It is very possible that the ISA finds the same modules more than once;
two or more seeds might converge to the same module. The function
isa.unique eliminates every module from the result of
isa.iterate that is very similar (in terms of
Pearson correlation) to the one that was already found before it.
The two main parameters of ISA are the two thresholds (one for the rows and one for the columns). They basically define the stringency of the modules. If the row threshold is high, then the modules will have very similar rows. If it is mild, then modules will be bigger, with less similar rows than in the first case.
By default (i.e. if the
isa function is used) the ISA is
performed from random sparse starting seeds, generated by
generate.seeds. This way the algorithm is
completely unsupervised, but also stochastic: it might give different
results for different runs.
It is possible to use non-random seeds as well, if you have some
knowledge about the data or are interested in a particular subset of
rows/columns, then you can feed in your seeds into the
isa.iterate function directly. In this case the
algorithm is deterministic, for the same seed you will always get the
On in silico data we observed that ISA has the best performance if the
input matrix is normalized (see
normalization produces two matrices: Er and
Ec. Er is calculated by transposing E and
centering and scaling its rows (see
scale). Ec is
calculated by centering and scaling the rows of E. E_r is
used to calculate the column signature of rows and E_c is used
to calculate the signature of the columns.
It is possible to use another normalization, then the user is
requested to supply the normalized input data in a named list,
including the two matrices of appropriate
Er’ will be used for calculating the
signature of the rows, ‘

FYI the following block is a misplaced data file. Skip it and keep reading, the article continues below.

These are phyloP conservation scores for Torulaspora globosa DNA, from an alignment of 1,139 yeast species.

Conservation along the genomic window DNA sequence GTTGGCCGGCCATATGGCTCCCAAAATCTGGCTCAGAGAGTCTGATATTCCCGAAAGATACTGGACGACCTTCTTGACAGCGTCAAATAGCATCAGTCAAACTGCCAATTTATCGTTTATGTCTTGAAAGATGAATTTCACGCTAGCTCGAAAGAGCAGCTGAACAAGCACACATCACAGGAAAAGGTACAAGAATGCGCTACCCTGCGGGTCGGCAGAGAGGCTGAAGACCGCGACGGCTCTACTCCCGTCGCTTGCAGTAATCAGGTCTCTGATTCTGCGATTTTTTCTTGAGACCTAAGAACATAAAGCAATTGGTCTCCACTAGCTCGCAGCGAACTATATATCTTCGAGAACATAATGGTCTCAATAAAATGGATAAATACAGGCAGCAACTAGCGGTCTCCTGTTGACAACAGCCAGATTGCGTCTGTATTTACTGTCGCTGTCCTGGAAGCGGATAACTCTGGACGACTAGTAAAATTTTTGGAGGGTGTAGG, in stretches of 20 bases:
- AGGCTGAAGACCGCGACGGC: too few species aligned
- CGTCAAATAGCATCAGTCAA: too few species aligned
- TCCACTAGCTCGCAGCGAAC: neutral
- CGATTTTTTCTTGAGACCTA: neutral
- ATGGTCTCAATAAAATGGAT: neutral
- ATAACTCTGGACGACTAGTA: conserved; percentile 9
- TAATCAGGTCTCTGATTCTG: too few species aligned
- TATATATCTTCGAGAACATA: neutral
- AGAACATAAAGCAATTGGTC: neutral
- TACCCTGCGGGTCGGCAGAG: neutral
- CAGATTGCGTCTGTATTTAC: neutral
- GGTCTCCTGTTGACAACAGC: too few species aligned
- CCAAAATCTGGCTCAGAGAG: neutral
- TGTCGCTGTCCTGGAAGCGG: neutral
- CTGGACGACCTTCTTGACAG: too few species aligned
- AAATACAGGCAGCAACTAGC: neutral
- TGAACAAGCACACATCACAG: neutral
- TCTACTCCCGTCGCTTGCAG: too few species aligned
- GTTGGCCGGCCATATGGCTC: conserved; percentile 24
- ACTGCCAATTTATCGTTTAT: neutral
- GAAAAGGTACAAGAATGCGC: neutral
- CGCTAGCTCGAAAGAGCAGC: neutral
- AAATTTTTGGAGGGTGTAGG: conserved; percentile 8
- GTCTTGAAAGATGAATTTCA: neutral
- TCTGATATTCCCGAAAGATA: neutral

Ec’ the signature of the
columns. If you want to use the same matrix in both steps, then supply
it twice, the first one transposed.
As ISA is an unsupervised algorithm, it may very well find some modules, even if you feed in noise as an input matrix. To avoid these spurious modules we defined a robustness measure, a single number for a modules that gives how well the rows and the columns are correlated.
It recommended that the user uses
run ISA on the scrambled input matrix with the same threshold
parameters and then drop every module, which has a robustness score
lower than the highest robustness score among modules found in the
Please see the manual page and the source code of
for a typical ISA work flow. (You can obtain the source code by typing
isa’ (without the apostrophes) into your R prompt and
Gabor Csardi [email protected]
Bergmann S, Ihmels J, Barkai N: Iterative signature algorithm for the analysis of large-scale gene expression data Phys Rev E Stat Nonlin Soft Matter Phys. 2003 Mar;67(3 Pt 1):031902. Epub 2003 Mar 11.
Ihmels J, Friedlander G, Bergmann S, Sarig O, Ziv Y, Barkai N: Revealing modular organization in the yeast transcriptional network Nat Genet. 2002 Aug;31(4):370-7. Epub 2002 Jul 22
Ihmels J, Bergmann S, Barkai N: Defining transcription modules using large-scale gene expression data Bioinformatics 2004 Sep 1;20(13):1993-2003. Epub 2004 Mar 25.
The vignette in the package and
isa for running ISA.